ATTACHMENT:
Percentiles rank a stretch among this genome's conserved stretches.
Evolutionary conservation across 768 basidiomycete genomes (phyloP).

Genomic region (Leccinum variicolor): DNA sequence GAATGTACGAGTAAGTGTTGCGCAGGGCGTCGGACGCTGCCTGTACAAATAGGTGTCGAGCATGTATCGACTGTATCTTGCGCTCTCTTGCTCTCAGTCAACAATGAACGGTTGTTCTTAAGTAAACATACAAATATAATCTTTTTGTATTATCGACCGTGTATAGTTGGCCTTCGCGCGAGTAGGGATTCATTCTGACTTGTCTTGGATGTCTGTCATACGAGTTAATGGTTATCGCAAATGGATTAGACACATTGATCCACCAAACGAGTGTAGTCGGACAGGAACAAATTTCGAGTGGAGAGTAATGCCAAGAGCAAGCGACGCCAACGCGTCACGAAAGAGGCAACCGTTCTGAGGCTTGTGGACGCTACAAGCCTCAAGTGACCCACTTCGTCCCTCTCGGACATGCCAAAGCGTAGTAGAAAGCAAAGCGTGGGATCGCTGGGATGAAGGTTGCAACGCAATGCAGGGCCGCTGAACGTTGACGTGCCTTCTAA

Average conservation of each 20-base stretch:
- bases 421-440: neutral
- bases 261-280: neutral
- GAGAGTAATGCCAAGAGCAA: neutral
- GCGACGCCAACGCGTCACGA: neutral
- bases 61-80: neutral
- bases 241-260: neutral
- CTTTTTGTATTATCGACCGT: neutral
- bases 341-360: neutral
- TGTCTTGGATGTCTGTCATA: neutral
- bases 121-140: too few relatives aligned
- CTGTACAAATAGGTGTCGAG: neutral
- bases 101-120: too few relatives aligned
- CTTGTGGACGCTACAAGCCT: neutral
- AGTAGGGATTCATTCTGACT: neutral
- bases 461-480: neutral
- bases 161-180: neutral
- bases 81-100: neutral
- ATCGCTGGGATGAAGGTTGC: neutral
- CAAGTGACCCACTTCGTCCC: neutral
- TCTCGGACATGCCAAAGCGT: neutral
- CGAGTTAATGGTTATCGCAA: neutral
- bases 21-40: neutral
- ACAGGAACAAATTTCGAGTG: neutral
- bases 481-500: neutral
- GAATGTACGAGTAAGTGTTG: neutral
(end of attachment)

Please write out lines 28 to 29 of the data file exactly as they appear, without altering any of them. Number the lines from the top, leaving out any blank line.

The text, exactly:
- bases 481-500: neutral
- GAATGTACGAGTAAGTGTTG: neutral